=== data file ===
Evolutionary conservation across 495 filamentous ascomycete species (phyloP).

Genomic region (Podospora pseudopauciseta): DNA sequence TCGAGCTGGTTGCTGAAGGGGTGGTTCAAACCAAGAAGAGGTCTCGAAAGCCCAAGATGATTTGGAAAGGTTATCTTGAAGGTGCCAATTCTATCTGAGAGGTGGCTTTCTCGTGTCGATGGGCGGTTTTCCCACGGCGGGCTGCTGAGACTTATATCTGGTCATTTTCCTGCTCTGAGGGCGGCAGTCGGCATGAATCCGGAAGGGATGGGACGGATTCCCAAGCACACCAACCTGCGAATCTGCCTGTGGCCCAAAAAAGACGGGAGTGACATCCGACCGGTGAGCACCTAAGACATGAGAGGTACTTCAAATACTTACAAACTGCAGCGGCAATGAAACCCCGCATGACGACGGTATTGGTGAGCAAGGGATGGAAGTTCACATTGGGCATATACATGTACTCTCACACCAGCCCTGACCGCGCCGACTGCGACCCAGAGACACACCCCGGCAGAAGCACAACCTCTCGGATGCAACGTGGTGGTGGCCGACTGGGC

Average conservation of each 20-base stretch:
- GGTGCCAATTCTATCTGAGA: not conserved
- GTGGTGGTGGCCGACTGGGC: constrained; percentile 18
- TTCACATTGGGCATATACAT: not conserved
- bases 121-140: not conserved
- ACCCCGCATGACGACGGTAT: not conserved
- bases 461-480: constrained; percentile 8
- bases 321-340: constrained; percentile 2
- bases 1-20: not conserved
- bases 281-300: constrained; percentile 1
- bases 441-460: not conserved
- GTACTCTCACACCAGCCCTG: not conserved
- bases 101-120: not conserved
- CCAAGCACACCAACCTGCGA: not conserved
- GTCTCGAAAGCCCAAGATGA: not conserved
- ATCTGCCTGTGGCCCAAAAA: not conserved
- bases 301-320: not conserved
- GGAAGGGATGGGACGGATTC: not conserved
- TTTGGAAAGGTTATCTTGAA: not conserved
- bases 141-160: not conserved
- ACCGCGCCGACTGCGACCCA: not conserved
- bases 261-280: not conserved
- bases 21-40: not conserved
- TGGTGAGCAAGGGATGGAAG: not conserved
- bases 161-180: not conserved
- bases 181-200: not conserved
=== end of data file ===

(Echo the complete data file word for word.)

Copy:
Evolutionary conservation across 495 filamentous ascomycete species (phyloP).

Genomic region (Podospora pseudopauciseta): DNA sequence TCGAGCTGGTTGCTGAAGGGGTGGTTCAAACCAAGAAGAGGTCTCGAAAGCCCAAGATGATTTGGAAAGGTTATCTTGAAGGTGCCAATTCTATCTGAGAGGTGGCTTTCTCGTGTCGATGGGCGGTTTTCCCACGGCGGGCTGCTGAGACTTATATCTGGTCATTTTCCTGCTCTGAGGGCGGCAGTCGGCATGAATCCGGAAGGGATGGGACGGATTCCCAAGCACACCAACCTGCGAATCTGCCTGTGGCCCAAAAAAGACGGGAGTGACATCCGACCGGTGAGCACCTAAGACATGAGAGGTACTTCAAATACTTACAAACTGCAGCGGCAATGAAACCCCGCATGACGACGGTATTGGTGAGCAAGGGATGGAAGTTCACATTGGGCATATACATGTACTCTCACACCAGCCCTGACCGCGCCGACTGCGACCCAGAGACACACCCCGGCAGAAGCACAACCTCTCGGATGCAACGTGGTGGTGGCCGACTGGGC

Average conservation of each 20-base stretch:
- GGTGCCAATTCTATCTGAGA: not conserved
- GTGGTGGTGGCCGACTGGGC: constrained; percentile 18
- TTCACATTGGGCATATACAT: not conserved
- bases 121-140: not conserved
- ACCCCGCATGACGACGGTAT: not conserved
- bases 461-480: constrained; percentile 8
- bases 321-340: constrained; percentile 2
- bases 1-20: not conserved
- bases 281-300: constrained; percentile 1
- bases 441-460: not conserved
- GTACTCTCACACCAGCCCTG: not conserved
- bases 101-120: not conserved
- CCAAGCACACCAACCTGCGA: not conserved
- GTCTCGAAAGCCCAAGATGA: not conserved
- ATCTGCCTGTGGCCCAAAAA: not conserved
- bases 301-320: not conserved
- GGAAGGGATGGGACGGATTC: not conserved
- TTTGGAAAGGTTATCTTGAA: not conserved
- bases 141-160: not conserved
- ACCGCGCCGACTGCGACCCA: not conserved
- bases 261-280: not conserved
- bases 21-40: not conserved
- TGGTGAGCAAGGGATGGAAG: not conserved
- bases 161-180: not conserved
- bases 181-200: not conserved